Sorting Fact from Fiction: Kenyan Coalition trained to fact-check disinformation and hate speech online

Certified fact-checkers: After a two-day advanced fact-checking training, members of the National Coalition for Freedom of Expression and Content Moderation in Kenya pose for a group photo with their certificates of completion. © Sharmaine Koh/ UNESCO

Sorting fact from fiction can be an uphill task in today’s digital era, when disinformation and hate speech are frequently created and transmitted through online channels. Where media and information literacy (MIL) and digital skills are wanting, the effects of such potentially harmful content online can lead to serious consequences offline, including violence.

Fact-checking is a useful skill that enables one to identify and address false information that may be manipulated and disseminated in malice or mischief through digital platforms. Recognising this, UNESCO and the continent’s leading fact-checking organisation, Africa Check, organised a two-day training to equip regulators, media professionals, peace builders, and representatives from civil society organisations and academia with advanced fact-checking and digital verification skills to identify and address disinformation and hate speech online.

The sessions by Africa Check were hands-on and interactive, providing a combination of theoretical knowledge and practical skills, with opportunities to practice through advanced verification and fact-checking exercises. © Sharmaine Koh/ UNESCO

Held from 29 to 30 November 2023, the training is part of a series of interventions aimed at strengthening the National Coalition on Freedom of Expression and Content Moderation in Kenya (FECoMo), formed under the UNESCO Social Media 4 Peace project in Kenya. Established in March 2023, the new Coalition aims to strengthen cross-sectoral partnerships and provide a platform for structured dialogue with digital platforms to advance the localisation of content moderation in shaping a safe and empowering online environment in Kenya.

Over the two days, participants were introduced to a series of techniques and tools to identify disinformation online, including advanced search operators, InVID video verification tools, and geolocation.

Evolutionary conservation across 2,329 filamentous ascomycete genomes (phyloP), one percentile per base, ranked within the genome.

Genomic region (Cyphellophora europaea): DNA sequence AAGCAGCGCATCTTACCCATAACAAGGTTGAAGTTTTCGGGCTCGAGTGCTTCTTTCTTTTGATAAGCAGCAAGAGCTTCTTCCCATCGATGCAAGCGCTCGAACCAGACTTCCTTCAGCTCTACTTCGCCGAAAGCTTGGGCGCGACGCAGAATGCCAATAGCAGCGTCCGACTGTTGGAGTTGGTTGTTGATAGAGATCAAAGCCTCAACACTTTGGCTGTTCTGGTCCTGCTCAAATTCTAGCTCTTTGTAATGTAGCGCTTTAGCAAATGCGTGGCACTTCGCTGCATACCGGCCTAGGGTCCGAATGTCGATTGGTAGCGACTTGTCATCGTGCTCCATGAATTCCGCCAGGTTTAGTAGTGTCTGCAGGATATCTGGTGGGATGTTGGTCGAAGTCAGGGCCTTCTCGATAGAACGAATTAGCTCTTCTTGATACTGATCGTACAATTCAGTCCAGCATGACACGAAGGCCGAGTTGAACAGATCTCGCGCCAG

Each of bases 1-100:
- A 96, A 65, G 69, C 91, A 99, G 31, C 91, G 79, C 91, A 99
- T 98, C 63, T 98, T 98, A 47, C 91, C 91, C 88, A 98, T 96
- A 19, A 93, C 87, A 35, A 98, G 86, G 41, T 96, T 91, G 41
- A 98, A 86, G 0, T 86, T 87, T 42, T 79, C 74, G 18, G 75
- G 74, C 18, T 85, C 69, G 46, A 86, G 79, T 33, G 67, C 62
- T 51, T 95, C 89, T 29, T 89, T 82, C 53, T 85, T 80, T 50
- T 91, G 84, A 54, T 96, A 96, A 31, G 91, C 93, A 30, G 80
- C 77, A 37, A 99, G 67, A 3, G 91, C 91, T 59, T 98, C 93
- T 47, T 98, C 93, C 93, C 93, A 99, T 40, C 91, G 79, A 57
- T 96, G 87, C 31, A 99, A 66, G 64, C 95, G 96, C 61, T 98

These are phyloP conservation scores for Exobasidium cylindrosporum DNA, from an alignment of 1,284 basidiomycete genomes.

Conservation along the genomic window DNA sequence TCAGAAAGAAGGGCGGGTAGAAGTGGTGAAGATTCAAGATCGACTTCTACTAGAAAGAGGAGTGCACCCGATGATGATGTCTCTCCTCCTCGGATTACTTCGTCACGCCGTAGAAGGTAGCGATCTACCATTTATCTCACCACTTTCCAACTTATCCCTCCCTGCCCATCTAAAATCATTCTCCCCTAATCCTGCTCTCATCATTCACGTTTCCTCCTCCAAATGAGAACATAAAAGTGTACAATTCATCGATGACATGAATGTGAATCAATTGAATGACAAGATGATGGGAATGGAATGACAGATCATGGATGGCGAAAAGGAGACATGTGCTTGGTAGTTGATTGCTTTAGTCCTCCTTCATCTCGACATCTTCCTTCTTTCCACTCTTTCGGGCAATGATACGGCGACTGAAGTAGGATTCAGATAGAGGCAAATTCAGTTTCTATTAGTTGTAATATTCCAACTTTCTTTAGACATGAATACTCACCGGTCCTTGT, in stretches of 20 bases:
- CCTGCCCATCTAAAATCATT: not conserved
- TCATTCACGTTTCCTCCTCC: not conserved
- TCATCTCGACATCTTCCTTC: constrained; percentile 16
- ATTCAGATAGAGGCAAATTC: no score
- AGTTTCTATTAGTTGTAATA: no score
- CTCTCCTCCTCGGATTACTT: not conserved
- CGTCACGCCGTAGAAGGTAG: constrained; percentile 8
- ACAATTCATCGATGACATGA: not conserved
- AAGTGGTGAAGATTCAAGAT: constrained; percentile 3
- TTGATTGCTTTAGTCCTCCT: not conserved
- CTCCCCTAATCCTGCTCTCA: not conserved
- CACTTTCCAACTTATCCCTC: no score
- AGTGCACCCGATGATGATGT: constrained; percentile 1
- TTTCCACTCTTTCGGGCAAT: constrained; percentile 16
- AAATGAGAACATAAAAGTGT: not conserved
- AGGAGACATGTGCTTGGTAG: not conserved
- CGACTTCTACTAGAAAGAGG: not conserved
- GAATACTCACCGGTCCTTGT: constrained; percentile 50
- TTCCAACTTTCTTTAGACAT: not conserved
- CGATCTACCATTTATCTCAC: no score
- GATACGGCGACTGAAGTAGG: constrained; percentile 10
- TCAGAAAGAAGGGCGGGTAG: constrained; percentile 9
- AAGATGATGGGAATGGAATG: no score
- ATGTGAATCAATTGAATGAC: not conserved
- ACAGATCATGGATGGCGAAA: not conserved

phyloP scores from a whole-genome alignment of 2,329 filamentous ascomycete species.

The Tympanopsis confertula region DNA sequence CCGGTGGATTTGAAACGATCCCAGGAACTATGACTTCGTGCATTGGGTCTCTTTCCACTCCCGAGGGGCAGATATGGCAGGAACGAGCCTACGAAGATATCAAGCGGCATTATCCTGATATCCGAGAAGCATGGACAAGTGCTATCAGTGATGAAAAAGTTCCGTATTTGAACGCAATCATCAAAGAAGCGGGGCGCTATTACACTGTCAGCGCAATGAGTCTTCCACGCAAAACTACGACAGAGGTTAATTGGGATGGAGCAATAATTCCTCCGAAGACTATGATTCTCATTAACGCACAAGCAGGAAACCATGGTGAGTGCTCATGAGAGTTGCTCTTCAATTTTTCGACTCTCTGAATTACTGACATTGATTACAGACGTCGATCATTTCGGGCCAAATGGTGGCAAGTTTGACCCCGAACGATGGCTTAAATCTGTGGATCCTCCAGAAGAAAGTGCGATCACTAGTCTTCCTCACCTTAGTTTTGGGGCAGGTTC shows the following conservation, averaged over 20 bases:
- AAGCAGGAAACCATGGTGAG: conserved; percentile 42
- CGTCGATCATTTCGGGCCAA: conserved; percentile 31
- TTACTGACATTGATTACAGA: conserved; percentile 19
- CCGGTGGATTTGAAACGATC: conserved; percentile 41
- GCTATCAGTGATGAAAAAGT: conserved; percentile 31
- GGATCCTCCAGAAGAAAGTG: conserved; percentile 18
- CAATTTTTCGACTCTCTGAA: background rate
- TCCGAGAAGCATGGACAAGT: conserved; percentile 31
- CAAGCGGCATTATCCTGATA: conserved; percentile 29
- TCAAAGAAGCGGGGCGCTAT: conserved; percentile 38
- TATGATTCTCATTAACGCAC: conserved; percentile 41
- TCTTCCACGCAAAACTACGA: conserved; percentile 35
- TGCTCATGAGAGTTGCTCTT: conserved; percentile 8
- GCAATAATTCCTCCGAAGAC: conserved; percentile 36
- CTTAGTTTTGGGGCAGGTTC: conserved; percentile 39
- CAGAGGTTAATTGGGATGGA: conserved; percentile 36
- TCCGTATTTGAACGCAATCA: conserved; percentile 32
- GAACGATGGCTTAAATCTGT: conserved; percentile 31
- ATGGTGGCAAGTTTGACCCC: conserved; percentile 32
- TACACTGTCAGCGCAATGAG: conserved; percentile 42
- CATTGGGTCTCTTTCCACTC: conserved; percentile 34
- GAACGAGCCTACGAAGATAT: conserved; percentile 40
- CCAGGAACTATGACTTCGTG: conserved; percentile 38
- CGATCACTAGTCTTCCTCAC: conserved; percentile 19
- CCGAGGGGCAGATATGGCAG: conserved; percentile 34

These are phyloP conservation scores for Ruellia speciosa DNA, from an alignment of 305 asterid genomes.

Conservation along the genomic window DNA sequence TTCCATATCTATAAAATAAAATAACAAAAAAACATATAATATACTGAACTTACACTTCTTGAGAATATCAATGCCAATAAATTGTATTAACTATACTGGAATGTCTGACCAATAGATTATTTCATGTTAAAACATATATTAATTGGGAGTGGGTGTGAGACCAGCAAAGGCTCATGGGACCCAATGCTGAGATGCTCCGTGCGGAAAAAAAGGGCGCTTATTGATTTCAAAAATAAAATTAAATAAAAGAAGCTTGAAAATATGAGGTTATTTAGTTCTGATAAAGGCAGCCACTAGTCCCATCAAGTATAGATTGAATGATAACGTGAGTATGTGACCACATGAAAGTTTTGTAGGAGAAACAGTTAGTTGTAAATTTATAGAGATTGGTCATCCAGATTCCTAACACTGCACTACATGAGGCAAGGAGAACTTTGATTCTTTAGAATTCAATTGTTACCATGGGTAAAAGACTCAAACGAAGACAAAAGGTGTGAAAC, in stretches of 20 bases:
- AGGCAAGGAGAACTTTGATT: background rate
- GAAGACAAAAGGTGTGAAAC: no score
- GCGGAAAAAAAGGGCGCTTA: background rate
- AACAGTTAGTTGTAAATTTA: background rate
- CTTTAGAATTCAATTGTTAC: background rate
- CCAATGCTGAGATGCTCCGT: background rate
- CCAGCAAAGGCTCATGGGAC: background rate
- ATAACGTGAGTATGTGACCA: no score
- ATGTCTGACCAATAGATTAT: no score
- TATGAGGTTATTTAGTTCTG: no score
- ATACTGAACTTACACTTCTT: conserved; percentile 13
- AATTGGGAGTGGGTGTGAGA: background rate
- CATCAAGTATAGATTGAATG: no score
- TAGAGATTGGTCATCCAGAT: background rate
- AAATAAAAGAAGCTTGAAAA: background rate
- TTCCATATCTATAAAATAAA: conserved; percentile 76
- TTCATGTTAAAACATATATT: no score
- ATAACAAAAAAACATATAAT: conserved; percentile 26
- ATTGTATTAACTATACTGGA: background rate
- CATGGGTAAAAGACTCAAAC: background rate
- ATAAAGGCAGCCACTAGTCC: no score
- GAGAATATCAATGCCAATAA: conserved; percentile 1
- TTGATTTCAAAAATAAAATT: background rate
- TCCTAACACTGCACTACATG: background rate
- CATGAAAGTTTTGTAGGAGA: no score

“By the second day, we were full of knowledge as far as fact-checking is concerned. Some of us came without the knowledge and the skills, but we are now able to return to our various institutions to show our colleagues how to apply what we have learned here.”

Professor Charles Nyambuga, Maseno University

The training is the second one co-organised by UNESCO and Africa Check, and builds on existing foundations to strengthen capacities of national regulators, actors, and civil society organisations to promote a healthy digital ecosystem and curation of positive peace-building narratives online.

It also complements the Build Peace Conference scheduled for 1 to 3 December in Nairobi, organised by Build Up and supported by UNESCO. The annual conference brings together interdisciplinary voices from around the world to explore emergent challenges to peace in a digital era, and peacebuilding innovations to address these challenges.

In groups, participants adopted geolocation and image verification tools to identify false claims about traffic in Nairobi. Their findings were presented at the end of the two-day workshop. © Sharmaine Koh/ UNESCO

“For the second year running, Africa Check is proud and excited to offer this advanced experiential course to this useful coalition, which brings together government, civil society, media and academia. We are keen to turn all these participants into active and competent fact-checkers.”

Alphonce Shiundu, Country Editor of Africa Check in Kenya

UNESCOs ‘Social Media 4 Peace’ project funded by the EU seeks to strengthen the resilience of civil society to potentially harmful content spread online, while protecting freedom of expression and contributing to the promotion of peace through digital technologies.

The proliferation of harmful content on digital platforms has led to erosion of public trust in news. This impacts livelihoods and democracies. We are glad that members of the Coalition have benefited from practical fact checking training by Africa Check, as acquiring these skills is part of a global response to addressing disinformation and hate speech on digital platforms.

John Okande, Programme Officer, UNESCO Regional Office for Eastern Africa

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